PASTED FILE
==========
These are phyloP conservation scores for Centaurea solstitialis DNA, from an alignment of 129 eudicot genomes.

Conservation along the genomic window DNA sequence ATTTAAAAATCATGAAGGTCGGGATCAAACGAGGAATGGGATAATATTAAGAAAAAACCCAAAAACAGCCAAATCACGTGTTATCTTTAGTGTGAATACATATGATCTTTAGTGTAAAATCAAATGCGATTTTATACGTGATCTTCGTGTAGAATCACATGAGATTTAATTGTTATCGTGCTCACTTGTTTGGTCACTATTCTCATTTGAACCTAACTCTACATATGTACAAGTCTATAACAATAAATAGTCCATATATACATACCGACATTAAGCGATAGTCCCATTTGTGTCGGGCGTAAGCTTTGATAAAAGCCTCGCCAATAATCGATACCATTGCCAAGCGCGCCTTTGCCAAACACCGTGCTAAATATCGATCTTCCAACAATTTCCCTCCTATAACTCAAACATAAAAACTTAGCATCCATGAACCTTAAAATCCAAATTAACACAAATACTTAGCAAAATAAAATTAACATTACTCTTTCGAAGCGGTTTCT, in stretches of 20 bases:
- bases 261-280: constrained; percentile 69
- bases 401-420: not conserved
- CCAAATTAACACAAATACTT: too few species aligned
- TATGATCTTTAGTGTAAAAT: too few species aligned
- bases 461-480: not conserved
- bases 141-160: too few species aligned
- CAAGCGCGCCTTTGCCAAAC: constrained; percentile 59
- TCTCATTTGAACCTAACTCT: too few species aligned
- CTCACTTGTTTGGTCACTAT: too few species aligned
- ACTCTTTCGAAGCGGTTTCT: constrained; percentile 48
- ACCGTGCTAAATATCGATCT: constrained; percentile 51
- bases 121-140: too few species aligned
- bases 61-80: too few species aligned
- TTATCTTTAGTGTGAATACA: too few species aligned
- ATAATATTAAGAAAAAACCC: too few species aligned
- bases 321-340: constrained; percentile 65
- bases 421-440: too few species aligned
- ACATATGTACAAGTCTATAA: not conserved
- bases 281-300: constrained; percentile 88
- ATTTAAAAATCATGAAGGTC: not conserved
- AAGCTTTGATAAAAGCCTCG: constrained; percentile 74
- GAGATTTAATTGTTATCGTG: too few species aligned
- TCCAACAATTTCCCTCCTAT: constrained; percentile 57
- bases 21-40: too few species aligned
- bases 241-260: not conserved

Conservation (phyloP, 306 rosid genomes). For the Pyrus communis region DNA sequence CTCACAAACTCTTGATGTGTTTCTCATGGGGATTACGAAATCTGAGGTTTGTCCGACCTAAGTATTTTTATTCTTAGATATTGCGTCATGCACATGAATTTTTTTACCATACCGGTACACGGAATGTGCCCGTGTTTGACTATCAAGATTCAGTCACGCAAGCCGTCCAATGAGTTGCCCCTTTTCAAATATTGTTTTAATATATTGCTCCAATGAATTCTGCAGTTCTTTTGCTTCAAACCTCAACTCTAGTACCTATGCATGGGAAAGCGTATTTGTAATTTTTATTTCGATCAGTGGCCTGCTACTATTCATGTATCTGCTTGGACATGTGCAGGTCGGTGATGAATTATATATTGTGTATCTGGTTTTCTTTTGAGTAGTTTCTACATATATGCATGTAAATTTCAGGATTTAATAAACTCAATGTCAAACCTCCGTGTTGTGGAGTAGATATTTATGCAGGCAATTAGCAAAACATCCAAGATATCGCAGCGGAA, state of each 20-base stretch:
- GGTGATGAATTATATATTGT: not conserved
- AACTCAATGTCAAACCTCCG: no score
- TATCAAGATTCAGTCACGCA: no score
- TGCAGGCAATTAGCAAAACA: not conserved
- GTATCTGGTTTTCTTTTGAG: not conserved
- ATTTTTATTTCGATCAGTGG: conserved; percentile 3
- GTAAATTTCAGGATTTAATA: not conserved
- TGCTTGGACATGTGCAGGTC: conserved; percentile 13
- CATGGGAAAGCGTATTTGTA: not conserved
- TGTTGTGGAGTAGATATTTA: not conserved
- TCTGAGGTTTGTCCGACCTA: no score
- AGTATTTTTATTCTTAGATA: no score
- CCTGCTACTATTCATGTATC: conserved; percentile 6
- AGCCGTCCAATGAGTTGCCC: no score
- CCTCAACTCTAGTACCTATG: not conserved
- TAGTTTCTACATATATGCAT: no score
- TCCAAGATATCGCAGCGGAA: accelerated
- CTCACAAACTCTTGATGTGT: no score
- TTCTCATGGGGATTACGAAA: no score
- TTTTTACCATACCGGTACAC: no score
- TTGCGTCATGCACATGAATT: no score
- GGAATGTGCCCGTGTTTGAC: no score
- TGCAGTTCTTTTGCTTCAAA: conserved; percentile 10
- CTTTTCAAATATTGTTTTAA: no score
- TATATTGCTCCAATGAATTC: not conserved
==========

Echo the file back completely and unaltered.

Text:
These are phyloP conservation scores for Centaurea solstitialis DNA, from an alignment of 129 eudicot genomes.

Conservation along the genomic window DNA sequence ATTTAAAAATCATGAAGGTCGGGATCAAACGAGGAATGGGATAATATTAAGAAAAAACCCAAAAACAGCCAAATCACGTGTTATCTTTAGTGTGAATACATATGATCTTTAGTGTAAAATCAAATGCGATTTTATACGTGATCTTCGTGTAGAATCACATGAGATTTAATTGTTATCGTGCTCACTTGTTTGGTCACTATTCTCATTTGAACCTAACTCTACATATGTACAAGTCTATAACAATAAATAGTCCATATATACATACCGACATTAAGCGATAGTCCCATTTGTGTCGGGCGTAAGCTTTGATAAAAGCCTCGCCAATAATCGATACCATTGCCAAGCGCGCCTTTGCCAAACACCGTGCTAAATATCGATCTTCCAACAATTTCCCTCCTATAACTCAAACATAAAAACTTAGCATCCATGAACCTTAAAATCCAAATTAACACAAATACTTAGCAAAATAAAATTAACATTACTCTTTCGAAGCGGTTTCT, in stretches of 20 bases:
- bases 261-280: constrained; percentile 69
- bases 401-420: not conserved
- CCAAATTAACACAAATACTT: too few species aligned
- TATGATCTTTAGTGTAAAAT: too few species aligned
- bases 461-480: not conserved
- bases 141-160: too few species aligned
- CAAGCGCGCCTTTGCCAAAC: constrained; percentile 59
- TCTCATTTGAACCTAACTCT: too few species aligned
- CTCACTTGTTTGGTCACTAT: too few species aligned
- ACTCTTTCGAAGCGGTTTCT: constrained; percentile 48
- ACCGTGCTAAATATCGATCT: constrained; percentile 51
- bases 121-140: too few species aligned
- bases 61-80: too few species aligned
- TTATCTTTAGTGTGAATACA: too few species aligned
- ATAATATTAAGAAAAAACCC: too few species aligned
- bases 321-340: constrained; percentile 65
- bases 421-440: too few species aligned
- ACATATGTACAAGTCTATAA: not conserved
- bases 281-300: constrained; percentile 88
- ATTTAAAAATCATGAAGGTC: not conserved
- AAGCTTTGATAAAAGCCTCG: constrained; percentile 74
- GAGATTTAATTGTTATCGTG: too few species aligned
- TCCAACAATTTCCCTCCTAT: constrained; percentile 57
- bases 21-40: too few species aligned
- bases 241-260: not conserved

Conservation (phyloP, 306 rosid genomes). For the Pyrus communis region DNA sequence CTCACAAACTCTTGATGTGTTTCTCATGGGGATTACGAAATCTGAGGTTTGTCCGACCTAAGTATTTTTATTCTTAGATATTGCGTCATGCACATGAATTTTTTTACCATACCGGTACACGGAATGTGCCCGTGTTTGACTATCAAGATTCAGTCACGCAAGCCGTCCAATGAGTTGCCCCTTTTCAAATATTGTTTTAATATATTGCTCCAATGAATTCTGCAGTTCTTTTGCTTCAAACCTCAACTCTAGTACCTATGCATGGGAAAGCGTATTTGTAATTTTTATTTCGATCAGTGGCCTGCTACTATTCATGTATCTGCTTGGACATGTGCAGGTCGGTGATGAATTATATATTGTGTATCTGGTTTTCTTTTGAGTAGTTTCTACATATATGCATGTAAATTTCAGGATTTAATAAACTCAATGTCAAACCTCCGTGTTGTGGAGTAGATATTTATGCAGGCAATTAGCAAAACATCCAAGATATCGCAGCGGAA, state of each 20-base stretch:
- GGTGATGAATTATATATTGT: not conserved
- AACTCAATGTCAAACCTCCG: no score
- TATCAAGATTCAGTCACGCA: no score
- TGCAGGCAATTAGCAAAACA: not conserved
- GTATCTGGTTTTCTTTTGAG: not conserved
- ATTTTTATTTCGATCAGTGG: conserved; percentile 3
- GTAAATTTCAGGATTTAATA: not conserved
- TGCTTGGACATGTGCAGGTC: conserved; percentile 13
- CATGGGAAAGCGTATTTGTA: not conserved
- TGTTGTGGAGTAGATATTTA: not conserved
- TCTGAGGTTTGTCCGACCTA: no score
- AGTATTTTTATTCTTAGATA: no score
- CCTGCTACTATTCATGTATC: conserved; percentile 6
- AGCCGTCCAATGAGTTGCCC: no score
- CCTCAACTCTAGTACCTATG: not conserved
- TAGTTTCTACATATATGCAT: no score
- TCCAAGATATCGCAGCGGAA: accelerated
- CTCACAAACTCTTGATGTGT: no score
- TTCTCATGGGGATTACGAAA: no score
- TTTTTACCATACCGGTACAC: no score
- TTGCGTCATGCACATGAATT: no score
- GGAATGTGCCCGTGTTTGAC: no score
- TGCAGTTCTTTTGCTTCAAA: conserved; percentile 10
- CTTTTCAAATATTGTTTTAA: no score
- TATATTGCTCCAATGAATTC: not conserved